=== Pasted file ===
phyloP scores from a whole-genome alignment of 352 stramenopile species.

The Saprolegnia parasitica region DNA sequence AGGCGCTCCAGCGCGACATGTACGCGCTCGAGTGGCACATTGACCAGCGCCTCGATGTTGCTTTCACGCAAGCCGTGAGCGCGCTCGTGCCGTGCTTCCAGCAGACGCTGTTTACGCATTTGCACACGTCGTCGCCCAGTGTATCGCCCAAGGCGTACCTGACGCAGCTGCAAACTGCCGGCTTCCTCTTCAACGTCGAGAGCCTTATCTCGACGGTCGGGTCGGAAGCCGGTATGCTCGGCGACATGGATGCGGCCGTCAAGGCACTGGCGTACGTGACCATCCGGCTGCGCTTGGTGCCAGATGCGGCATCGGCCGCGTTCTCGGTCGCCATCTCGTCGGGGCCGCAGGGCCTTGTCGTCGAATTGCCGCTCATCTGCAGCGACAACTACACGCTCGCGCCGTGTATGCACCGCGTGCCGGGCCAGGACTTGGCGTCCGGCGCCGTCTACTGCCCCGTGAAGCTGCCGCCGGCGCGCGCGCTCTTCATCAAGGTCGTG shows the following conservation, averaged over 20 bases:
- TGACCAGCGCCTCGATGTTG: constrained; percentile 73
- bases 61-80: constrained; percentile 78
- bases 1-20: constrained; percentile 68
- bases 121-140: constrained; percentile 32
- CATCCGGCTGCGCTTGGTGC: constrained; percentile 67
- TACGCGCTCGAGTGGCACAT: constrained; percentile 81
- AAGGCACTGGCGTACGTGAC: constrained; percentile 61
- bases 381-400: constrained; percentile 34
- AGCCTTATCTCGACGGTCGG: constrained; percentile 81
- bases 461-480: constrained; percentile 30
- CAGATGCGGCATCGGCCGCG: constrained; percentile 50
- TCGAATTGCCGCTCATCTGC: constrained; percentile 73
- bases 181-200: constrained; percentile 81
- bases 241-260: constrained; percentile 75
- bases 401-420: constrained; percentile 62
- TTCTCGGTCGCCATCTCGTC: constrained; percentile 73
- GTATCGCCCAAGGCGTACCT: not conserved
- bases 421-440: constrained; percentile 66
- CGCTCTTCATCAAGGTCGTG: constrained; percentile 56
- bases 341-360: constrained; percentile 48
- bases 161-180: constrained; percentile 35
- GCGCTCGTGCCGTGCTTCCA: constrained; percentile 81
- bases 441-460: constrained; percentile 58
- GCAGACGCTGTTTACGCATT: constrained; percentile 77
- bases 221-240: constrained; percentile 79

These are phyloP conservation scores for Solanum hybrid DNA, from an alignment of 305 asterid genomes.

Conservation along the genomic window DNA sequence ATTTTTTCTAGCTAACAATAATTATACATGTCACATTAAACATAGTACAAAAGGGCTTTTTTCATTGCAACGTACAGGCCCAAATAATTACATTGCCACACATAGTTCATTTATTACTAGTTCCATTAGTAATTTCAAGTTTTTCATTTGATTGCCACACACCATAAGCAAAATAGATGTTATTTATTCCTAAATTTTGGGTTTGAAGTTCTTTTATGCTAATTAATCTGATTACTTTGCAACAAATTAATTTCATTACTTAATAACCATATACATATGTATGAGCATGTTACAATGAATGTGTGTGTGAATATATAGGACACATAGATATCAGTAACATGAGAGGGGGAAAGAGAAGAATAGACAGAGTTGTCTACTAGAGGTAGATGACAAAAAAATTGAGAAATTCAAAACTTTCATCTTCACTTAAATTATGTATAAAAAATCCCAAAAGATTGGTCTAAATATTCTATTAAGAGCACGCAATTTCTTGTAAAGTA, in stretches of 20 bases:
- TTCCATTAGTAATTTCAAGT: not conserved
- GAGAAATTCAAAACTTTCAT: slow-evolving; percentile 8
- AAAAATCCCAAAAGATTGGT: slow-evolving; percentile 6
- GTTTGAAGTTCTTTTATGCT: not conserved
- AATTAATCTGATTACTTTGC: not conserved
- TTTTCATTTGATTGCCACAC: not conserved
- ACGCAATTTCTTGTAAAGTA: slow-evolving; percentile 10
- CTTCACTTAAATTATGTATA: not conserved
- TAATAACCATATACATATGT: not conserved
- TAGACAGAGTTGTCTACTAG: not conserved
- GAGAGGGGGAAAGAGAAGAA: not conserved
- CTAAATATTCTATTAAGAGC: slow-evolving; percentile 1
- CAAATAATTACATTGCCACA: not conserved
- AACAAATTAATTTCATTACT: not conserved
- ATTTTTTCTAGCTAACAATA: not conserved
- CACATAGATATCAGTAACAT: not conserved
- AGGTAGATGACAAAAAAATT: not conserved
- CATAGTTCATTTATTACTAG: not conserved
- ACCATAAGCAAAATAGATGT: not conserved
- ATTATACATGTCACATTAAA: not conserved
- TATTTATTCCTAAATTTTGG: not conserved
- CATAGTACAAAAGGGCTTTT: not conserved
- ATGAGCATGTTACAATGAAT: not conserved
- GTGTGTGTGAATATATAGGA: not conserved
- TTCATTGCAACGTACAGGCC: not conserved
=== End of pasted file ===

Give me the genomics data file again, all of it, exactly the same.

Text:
phyloP scores from a whole-genome alignment of 352 stramenopile species.

The Saprolegnia parasitica region DNA sequence AGGCGCTCCAGCGCGACATGTACGCGCTCGAGTGGCACATTGACCAGCGCCTCGATGTTGCTTTCACGCAAGCCGTGAGCGCGCTCGTGCCGTGCTTCCAGCAGACGCTGTTTACGCATTTGCACACGTCGTCGCCCAGTGTATCGCCCAAGGCGTACCTGACGCAGCTGCAAACTGCCGGCTTCCTCTTCAACGTCGAGAGCCTTATCTCGACGGTCGGGTCGGAAGCCGGTATGCTCGGCGACATGGATGCGGCCGTCAAGGCACTGGCGTACGTGACCATCCGGCTGCGCTTGGTGCCAGATGCGGCATCGGCCGCGTTCTCGGTCGCCATCTCGTCGGGGCCGCAGGGCCTTGTCGTCGAATTGCCGCTCATCTGCAGCGACAACTACACGCTCGCGCCGTGTATGCACCGCGTGCCGGGCCAGGACTTGGCGTCCGGCGCCGTCTACTGCCCCGTGAAGCTGCCGCCGGCGCGCGCGCTCTTCATCAAGGTCGTG shows the following conservation, averaged over 20 bases:
- TGACCAGCGCCTCGATGTTG: constrained; percentile 73
- bases 61-80: constrained; percentile 78
- bases 1-20: constrained; percentile 68
- bases 121-140: constrained; percentile 32
- CATCCGGCTGCGCTTGGTGC: constrained; percentile 67
- TACGCGCTCGAGTGGCACAT: constrained; percentile 81
- AAGGCACTGGCGTACGTGAC: constrained; percentile 61
- bases 381-400: constrained; percentile 34
- AGCCTTATCTCGACGGTCGG: constrained; percentile 81
- bases 461-480: constrained; percentile 30
- CAGATGCGGCATCGGCCGCG: constrained; percentile 50
- TCGAATTGCCGCTCATCTGC: constrained; percentile 73
- bases 181-200: constrained; percentile 81
- bases 241-260: constrained; percentile 75
- bases 401-420: constrained; percentile 62
- TTCTCGGTCGCCATCTCGTC: constrained; percentile 73
- GTATCGCCCAAGGCGTACCT: not conserved
- bases 421-440: constrained; percentile 66
- CGCTCTTCATCAAGGTCGTG: constrained; percentile 56
- bases 341-360: constrained; percentile 48
- bases 161-180: constrained; percentile 35
- GCGCTCGTGCCGTGCTTCCA: constrained; percentile 81
- bases 441-460: constrained; percentile 58
- GCAGACGCTGTTTACGCATT: constrained; percentile 77
- bases 221-240: constrained; percentile 79

These are phyloP conservation scores for Solanum hybrid DNA, from an alignment of 305 asterid genomes.

Conservation along the genomic window DNA sequence ATTTTTTCTAGCTAACAATAATTATACATGTCACATTAAACATAGTACAAAAGGGCTTTTTTCATTGCAACGTACAGGCCCAAATAATTACATTGCCACACATAGTTCATTTATTACTAGTTCCATTAGTAATTTCAAGTTTTTCATTTGATTGCCACACACCATAAGCAAAATAGATGTTATTTATTCCTAAATTTTGGGTTTGAAGTTCTTTTATGCTAATTAATCTGATTACTTTGCAACAAATTAATTTCATTACTTAATAACCATATACATATGTATGAGCATGTTACAATGAATGTGTGTGTGAATATATAGGACACATAGATATCAGTAACATGAGAGGGGGAAAGAGAAGAATAGACAGAGTTGTCTACTAGAGGTAGATGACAAAAAAATTGAGAAATTCAAAACTTTCATCTTCACTTAAATTATGTATAAAAAATCCCAAAAGATTGGTCTAAATATTCTATTAAGAGCACGCAATTTCTTGTAAAGTA, in stretches of 20 bases:
- TTCCATTAGTAATTTCAAGT: not conserved
- GAGAAATTCAAAACTTTCAT: slow-evolving; percentile 8
- AAAAATCCCAAAAGATTGGT: slow-evolving; percentile 6
- GTTTGAAGTTCTTTTATGCT: not conserved
- AATTAATCTGATTACTTTGC: not conserved
- TTTTCATTTGATTGCCACAC: not conserved
- ACGCAATTTCTTGTAAAGTA: slow-evolving; percentile 10
- CTTCACTTAAATTATGTATA: not conserved
- TAATAACCATATACATATGT: not conserved
- TAGACAGAGTTGTCTACTAG: not conserved
- GAGAGGGGGAAAGAGAAGAA: not conserved
- CTAAATATTCTATTAAGAGC: slow-evolving; percentile 1
- CAAATAATTACATTGCCACA: not conserved
- AACAAATTAATTTCATTACT: not conserved
- ATTTTTTCTAGCTAACAATA: not conserved
- CACATAGATATCAGTAACAT: not conserved
- AGGTAGATGACAAAAAAATT: not conserved
- CATAGTTCATTTATTACTAG: not conserved
- ACCATAAGCAAAATAGATGT: not conserved
- ATTATACATGTCACATTAAA: not conserved
- TATTTATTCCTAAATTTTGG: not conserved
- CATAGTACAAAAGGGCTTTT: not conserved
- ATGAGCATGTTACAATGAAT: not conserved
- GTGTGTGTGAATATATAGGA: not conserved
- TTCATTGCAACGTACAGGCC: not conserved